Play: The first pick alternates between the two players. Each turn
usually starts with a pick from the deck. The player then plays a
card, or if this is not possible or desirable, discards one. Normally,
a play or discard of a single card constitutes a turn. If the card
played is a safety, however, the same player takes another turn immedi‐
This repeats until one of the players reaches 700 points or the deck
runs out. If someone reaches 700, they have the option of going for an
Extension, which means that the play continues until someone reaches
Hazard and Remedy Cards: Hazard Cards are played on your opponent's
Battle and Speed piles. Remedy Cards are used for undoing the effects
of your opponent's nastiness.
Go (Green Light) must be the top card on your Battle pile for you
to play any mileage, unless you have played the Right of Way card (see
Stop is played on your opponent's Go card to prevent them from
playing mileage until they play a Go card.
Speed Limit is played on your opponent's Speed pile. Until they
play an End of Limit they can only play 25 or 50 mile cards, presuming
their Go card allows them to do even that.
End of Limit is played on your Speed pile to nullify a Speed Limit
played by your opponent.
Out of Gas is played on your opponent's Go card. They must then
play a Gasoline card, and then a Go card before they can play any more
Flat Tire is played on your opponent's Go card. They must then
play a Spare Tire card, and then a Go card before they can play any
Accident is played on your opponent's Go card. They must then play
a Repairs card, and then a Go card before they can play any more
Safety Cards: Safety cards prevent your opponent from playing the cor‐
responding Hazard cards on you for the rest of the hand. It cancels an
attack in progress, and always entitles the player to an extra turn.
Right of Way prevents your opponent from playing both Stop and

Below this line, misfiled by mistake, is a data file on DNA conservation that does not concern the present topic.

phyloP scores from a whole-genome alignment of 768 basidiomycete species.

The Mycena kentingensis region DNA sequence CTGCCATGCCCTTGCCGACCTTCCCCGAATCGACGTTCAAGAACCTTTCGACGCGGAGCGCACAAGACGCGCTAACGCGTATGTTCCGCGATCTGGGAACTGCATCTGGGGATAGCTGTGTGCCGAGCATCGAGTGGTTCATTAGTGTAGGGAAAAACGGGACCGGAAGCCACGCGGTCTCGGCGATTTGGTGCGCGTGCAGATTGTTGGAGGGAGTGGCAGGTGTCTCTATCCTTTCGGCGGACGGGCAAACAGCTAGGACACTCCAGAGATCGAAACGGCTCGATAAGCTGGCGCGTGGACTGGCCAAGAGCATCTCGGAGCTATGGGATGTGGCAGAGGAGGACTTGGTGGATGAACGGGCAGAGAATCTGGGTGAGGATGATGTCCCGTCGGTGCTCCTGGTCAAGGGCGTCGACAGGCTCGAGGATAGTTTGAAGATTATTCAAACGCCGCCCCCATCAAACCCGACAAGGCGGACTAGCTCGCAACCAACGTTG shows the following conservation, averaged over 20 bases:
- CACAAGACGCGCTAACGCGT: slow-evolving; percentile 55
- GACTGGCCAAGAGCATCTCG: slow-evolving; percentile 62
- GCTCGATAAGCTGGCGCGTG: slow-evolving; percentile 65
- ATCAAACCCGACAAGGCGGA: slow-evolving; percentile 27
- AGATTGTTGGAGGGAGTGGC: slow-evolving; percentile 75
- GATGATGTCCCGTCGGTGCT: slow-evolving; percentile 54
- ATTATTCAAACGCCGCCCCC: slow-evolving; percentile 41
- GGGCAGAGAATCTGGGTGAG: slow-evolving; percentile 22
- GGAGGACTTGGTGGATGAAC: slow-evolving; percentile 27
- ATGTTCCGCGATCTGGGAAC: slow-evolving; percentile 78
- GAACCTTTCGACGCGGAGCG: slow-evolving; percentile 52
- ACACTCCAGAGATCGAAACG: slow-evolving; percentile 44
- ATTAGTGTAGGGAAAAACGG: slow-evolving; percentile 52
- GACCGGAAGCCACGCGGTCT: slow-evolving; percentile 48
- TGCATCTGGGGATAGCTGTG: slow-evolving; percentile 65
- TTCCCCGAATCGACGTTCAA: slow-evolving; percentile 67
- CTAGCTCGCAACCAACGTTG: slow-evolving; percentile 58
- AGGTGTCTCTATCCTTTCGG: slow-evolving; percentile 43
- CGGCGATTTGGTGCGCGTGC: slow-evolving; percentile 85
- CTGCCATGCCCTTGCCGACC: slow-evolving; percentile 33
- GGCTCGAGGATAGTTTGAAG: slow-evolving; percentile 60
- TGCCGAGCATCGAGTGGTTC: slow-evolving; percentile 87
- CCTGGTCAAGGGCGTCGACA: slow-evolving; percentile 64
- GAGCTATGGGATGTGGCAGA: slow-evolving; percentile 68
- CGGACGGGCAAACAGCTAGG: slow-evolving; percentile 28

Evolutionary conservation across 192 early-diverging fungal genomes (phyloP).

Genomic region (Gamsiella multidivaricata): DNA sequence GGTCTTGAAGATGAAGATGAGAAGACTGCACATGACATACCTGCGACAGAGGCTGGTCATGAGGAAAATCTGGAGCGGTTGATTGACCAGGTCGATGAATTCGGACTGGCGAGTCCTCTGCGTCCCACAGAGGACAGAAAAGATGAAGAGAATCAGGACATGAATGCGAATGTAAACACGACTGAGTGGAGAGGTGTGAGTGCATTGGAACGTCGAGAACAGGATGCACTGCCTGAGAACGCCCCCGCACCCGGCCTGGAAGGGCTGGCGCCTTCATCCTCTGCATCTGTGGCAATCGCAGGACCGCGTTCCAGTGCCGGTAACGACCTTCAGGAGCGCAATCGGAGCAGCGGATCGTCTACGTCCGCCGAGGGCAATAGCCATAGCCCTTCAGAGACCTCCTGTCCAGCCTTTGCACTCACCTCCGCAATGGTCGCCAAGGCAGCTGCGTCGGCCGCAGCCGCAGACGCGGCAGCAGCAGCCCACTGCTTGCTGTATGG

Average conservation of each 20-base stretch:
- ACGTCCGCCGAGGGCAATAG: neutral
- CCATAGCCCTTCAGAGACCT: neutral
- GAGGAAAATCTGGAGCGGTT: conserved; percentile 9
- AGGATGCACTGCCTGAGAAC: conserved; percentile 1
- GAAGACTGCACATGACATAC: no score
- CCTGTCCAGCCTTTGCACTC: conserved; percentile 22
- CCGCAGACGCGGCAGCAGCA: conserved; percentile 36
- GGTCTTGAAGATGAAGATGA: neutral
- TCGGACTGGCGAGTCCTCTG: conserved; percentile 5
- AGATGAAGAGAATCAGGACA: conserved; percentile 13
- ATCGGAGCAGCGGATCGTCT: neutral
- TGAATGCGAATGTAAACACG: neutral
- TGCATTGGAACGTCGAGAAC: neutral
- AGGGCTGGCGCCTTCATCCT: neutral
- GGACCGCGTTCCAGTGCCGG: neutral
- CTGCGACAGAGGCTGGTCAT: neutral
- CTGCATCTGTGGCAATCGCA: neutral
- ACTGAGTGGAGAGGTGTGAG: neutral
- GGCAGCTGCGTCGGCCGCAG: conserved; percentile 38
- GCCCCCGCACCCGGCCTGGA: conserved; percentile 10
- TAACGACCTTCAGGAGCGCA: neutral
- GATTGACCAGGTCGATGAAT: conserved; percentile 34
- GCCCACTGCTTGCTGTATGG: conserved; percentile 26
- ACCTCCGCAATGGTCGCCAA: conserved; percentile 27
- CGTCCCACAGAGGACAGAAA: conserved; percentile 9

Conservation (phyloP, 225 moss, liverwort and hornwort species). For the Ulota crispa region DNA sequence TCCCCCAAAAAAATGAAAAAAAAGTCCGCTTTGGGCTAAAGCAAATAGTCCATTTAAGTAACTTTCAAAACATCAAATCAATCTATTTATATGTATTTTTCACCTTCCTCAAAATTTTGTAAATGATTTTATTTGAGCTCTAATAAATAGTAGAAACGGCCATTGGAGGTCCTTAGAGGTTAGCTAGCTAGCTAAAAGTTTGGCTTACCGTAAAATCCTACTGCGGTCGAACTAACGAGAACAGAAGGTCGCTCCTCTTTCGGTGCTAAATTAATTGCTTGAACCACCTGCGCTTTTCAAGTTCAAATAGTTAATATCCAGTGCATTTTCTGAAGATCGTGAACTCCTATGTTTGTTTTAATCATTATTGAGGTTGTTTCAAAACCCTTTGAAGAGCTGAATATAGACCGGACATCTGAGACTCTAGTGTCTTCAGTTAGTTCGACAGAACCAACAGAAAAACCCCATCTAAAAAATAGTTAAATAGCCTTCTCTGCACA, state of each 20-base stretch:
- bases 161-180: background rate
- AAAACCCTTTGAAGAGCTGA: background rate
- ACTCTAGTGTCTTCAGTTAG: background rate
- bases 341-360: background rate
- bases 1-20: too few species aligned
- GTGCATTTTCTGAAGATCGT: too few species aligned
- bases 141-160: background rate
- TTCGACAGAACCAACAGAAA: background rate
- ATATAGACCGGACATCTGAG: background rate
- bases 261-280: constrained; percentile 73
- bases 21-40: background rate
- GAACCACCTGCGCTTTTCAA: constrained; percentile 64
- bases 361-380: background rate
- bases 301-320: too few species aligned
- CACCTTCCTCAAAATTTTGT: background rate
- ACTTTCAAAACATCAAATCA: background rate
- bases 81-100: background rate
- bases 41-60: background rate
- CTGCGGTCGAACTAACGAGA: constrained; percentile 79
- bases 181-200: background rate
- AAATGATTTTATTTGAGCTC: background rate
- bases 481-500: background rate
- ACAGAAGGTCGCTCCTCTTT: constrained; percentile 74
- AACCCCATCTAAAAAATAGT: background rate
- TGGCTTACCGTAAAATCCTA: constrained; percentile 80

Speed Limit cards on you. It also acts as a permanent Go card for the
rest of the hand, so you can play mileage as long as there is not a
Hazard card on top of your Battle pile. In this case only, your oppo‐
nent can play Hazard cards directly on a Remedy card other than a Go
Extra Tank When played, your opponent cannot play an Out of Gas on
your Battle Pile.
Puncture Proof When played, your opponent cannot play a Flat Tire
on your Battle Pile.
Driving Ace When played, your opponent cannot play an Accident on
your Battle Pile.
Distance Cards: Distance cards are played when you have a Go card on
your Battle pile, or a Right of Way in your Safety area and are not
stopped by a Hazard Card. They can be played in any combination that
totals exactly 700 miles, except that you cannot play more than two 200
mile cards in one hand. A hand ends whenever one player gets exactly
700 miles or the deck runs out. In that case, play continues until
neither someone reaches 700, or neither player can use any cards in
their hand. If the trip is completed after the deck runs out, this is
called Delayed Action.
Coup Fourre: This is a French fencing term for a counter-thrust move as
part of a parry to an opponent's attack. In current French colloquial
language it means a sneaky, underhanded blow. In Mille Bornes, it is
used as follows: If an opponent plays a Hazard card, and you have the
corresponding Safety in your hand, you play it immediately, even before
you draw. This immediately removes the Hazard card from your Battle
pile, and protects you from that card for the rest of the game. This
gives you more points (see “Scoring” below).
Scoring: Scores are totaled at the end of each hand, whether or not
anyone completed the trip. The terms used in the Score window have the
Milestones Played: Each player scores as many miles as they played
before the trip ended.
Each Safety: 100 points for each safety in the Safety area.
All 4 Safeties: 300 points if all four safeties are played.
Each Coup Fourre: 300 points for each Coup Fourre accomplished.
The following bonus scores can apply only to the winning player.
Trip Completed: 400 points bonus for completing the trip to 700 or
Safe Trip: 300 points bonus for completing the trip without using
any 200 mile cards.
Delayed Action: 300 points bonus for finishing after the deck was
Extension: 200 points bonus for completing a 1000 mile trip.
Shut-Out: 500 points bonus for completing the trip before your
opponent played any mileage cards.
Running totals are also kept for the current score for each player for
the hand (Hand Total), the game (Overall Total), and number of games
4th Berkeley Distribution June 1, 1994 MILLE(6)